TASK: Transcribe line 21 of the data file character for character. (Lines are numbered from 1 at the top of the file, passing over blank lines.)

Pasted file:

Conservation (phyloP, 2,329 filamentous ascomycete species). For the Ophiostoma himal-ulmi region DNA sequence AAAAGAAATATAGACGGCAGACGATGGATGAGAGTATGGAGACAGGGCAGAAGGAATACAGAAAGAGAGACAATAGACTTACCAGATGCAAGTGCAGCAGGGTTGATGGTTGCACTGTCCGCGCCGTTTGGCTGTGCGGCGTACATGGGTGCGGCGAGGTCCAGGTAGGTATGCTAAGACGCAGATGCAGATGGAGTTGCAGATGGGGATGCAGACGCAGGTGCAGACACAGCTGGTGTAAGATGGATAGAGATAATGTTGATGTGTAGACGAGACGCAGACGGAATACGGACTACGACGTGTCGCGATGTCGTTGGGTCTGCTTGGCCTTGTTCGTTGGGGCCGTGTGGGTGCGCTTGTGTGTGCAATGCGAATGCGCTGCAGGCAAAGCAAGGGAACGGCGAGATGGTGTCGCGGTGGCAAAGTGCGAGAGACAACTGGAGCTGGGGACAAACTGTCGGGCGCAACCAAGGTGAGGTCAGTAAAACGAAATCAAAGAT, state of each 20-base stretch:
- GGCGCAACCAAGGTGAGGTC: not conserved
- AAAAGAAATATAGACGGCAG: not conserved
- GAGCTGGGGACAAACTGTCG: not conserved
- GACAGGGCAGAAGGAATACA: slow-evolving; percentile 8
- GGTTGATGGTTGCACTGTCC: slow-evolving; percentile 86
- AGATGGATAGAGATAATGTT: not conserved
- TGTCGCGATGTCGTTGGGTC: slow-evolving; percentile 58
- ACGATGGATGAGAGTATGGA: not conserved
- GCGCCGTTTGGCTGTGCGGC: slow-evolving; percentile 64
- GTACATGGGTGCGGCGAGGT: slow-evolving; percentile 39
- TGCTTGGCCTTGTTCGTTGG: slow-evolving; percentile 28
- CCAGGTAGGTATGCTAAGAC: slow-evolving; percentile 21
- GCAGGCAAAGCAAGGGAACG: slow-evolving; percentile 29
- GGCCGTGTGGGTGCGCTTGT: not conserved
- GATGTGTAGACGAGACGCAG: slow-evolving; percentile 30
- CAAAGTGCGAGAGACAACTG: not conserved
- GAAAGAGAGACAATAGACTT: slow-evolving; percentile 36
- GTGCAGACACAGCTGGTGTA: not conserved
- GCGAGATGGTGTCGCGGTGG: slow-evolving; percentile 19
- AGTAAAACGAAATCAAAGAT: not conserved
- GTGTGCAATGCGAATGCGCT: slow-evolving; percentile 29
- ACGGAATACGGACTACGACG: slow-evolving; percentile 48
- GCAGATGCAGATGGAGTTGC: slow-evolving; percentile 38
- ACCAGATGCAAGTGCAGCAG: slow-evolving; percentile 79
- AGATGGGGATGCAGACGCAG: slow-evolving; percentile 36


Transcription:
- AGTAAAACGAAATCAAAGAT: not conserved